In the early hours of the morning on March 25th, 2016 the Georgia General Assembly completed its 40-day legislative session and adjourned “Sine Die.” Upon adjournment, the Governor has 40 days to sign or veto bills (this year he will have until May 3rd). If the Governor does not sign a bill or veto it, it will automatically become law. The Governor has the power of line-item veto over the budget bills. Find a summary and comprehensive grid of the impactful legislation that the consultants worked to identify, analyze, and track throughout the session, here.
Both HB 1017 (an expansion of e-discovery laws) and SB 276 (data security bill) were identified early on as problematic for members of the ATPC and the business community at large. The consultants worked closely with stakeholders including AT&T, TSYS, FirstData, McKesson, and others to inform legislators and the Attorney General’s office of the potential catastrophic effect that the measures would have on the business community if approved. After a number of lengthy hearings neither bill went on to achieve final passage; the consultants reported to the ATPC in real time throughout the proceedings. The issue could easily return next year and the consultants will continue to monitor. Although neither SB 255 (a comprehensive update to Georgia’s garnishment laws) nor SB 389 (extensive revisions to TANF/SNAP laws) was identified as specifically problematic for ATPC members, the consultants monitored both pieces of legislation closely throughout the process because they could have easily been amended to include onerous language. The consultants provided real time updates on the numerous changes to each and worked with ATPC member companies to ensure that the changes would not negatively impact their business models.
In the waning hours of the legislative session, the language Senator Lucas had added was removed in the House Rules Committee and the original bill achieved final passage without further changes. After identifying SB 282, which would create a civil cause of action for firearms dealers who feel that a financial institution refused them service because of the products they sell, as problematic for ATPC member companies, the consultants worked closely with both Senator Jesse Stone (R-Waynesboro) and the financial community at large to educate elected officials about the issues the measure could create. After a House Banks and Banking Committee hearing in which committee members repeatedly questioned the author about the need for the measure, the bill was added to HB 1060 in the Senate Judiciary Committee. The consultants worked to prevent an amendment from being added that would have specifically applied the measure to payment processors, and worked with the financial community to ensure the addition of language clarifying that the state law is preempted by relevant federal law. The bill went on to achieve final passage to the satisfaction of ATPC.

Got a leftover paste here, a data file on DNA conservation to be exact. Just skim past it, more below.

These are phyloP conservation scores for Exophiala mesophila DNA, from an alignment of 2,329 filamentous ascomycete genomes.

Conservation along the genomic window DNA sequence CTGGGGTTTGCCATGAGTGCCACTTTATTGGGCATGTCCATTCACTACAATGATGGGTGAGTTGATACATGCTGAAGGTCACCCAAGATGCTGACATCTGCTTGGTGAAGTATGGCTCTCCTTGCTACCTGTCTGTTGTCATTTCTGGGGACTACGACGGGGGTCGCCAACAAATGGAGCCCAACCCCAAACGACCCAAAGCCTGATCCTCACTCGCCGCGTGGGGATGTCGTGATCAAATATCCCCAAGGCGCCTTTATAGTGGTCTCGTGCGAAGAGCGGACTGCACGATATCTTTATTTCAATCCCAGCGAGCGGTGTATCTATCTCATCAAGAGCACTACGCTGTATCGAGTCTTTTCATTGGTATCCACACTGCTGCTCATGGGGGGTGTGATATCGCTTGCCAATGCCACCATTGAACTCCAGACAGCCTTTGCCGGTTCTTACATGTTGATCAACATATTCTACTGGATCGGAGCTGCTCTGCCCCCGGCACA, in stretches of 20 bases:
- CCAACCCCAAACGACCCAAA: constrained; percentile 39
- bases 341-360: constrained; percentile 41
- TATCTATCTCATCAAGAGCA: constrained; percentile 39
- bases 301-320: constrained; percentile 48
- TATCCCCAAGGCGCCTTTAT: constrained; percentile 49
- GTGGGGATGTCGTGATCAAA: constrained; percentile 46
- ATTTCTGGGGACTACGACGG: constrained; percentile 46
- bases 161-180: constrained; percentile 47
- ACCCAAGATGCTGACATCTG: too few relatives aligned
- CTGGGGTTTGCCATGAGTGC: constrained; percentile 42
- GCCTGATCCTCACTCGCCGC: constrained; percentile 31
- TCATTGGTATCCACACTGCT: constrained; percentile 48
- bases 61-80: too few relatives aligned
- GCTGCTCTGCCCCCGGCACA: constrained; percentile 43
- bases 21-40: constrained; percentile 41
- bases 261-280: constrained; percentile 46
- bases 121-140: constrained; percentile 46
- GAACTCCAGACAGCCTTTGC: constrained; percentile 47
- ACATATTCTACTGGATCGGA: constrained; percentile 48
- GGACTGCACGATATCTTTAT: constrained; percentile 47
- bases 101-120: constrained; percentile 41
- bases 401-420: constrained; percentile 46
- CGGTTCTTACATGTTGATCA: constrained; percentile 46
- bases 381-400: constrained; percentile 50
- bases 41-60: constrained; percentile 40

Building off the success of the Payments 101 luncheon held with the Joint Economic Development Committees, the consultants worked with Senate Economic Development Chairman Brandon Beach (R-Alpharetta) to introduce a resolution creating a study committee to look at economic incentives for the financial technology and payments processing industry in Georgia. With help from champions Chairman Ron Stephens (R-Savannah), House Speaker David Ralston (R-Blue Ridge) and Lt. Gov Casey Cagle, the measure went on to achieve final passage on the last day of the legislative session. The House and Senate will appoint members to this committee during the interim, and the consultants will continue to keep the ATPC and its member companies at the forefront of the effort.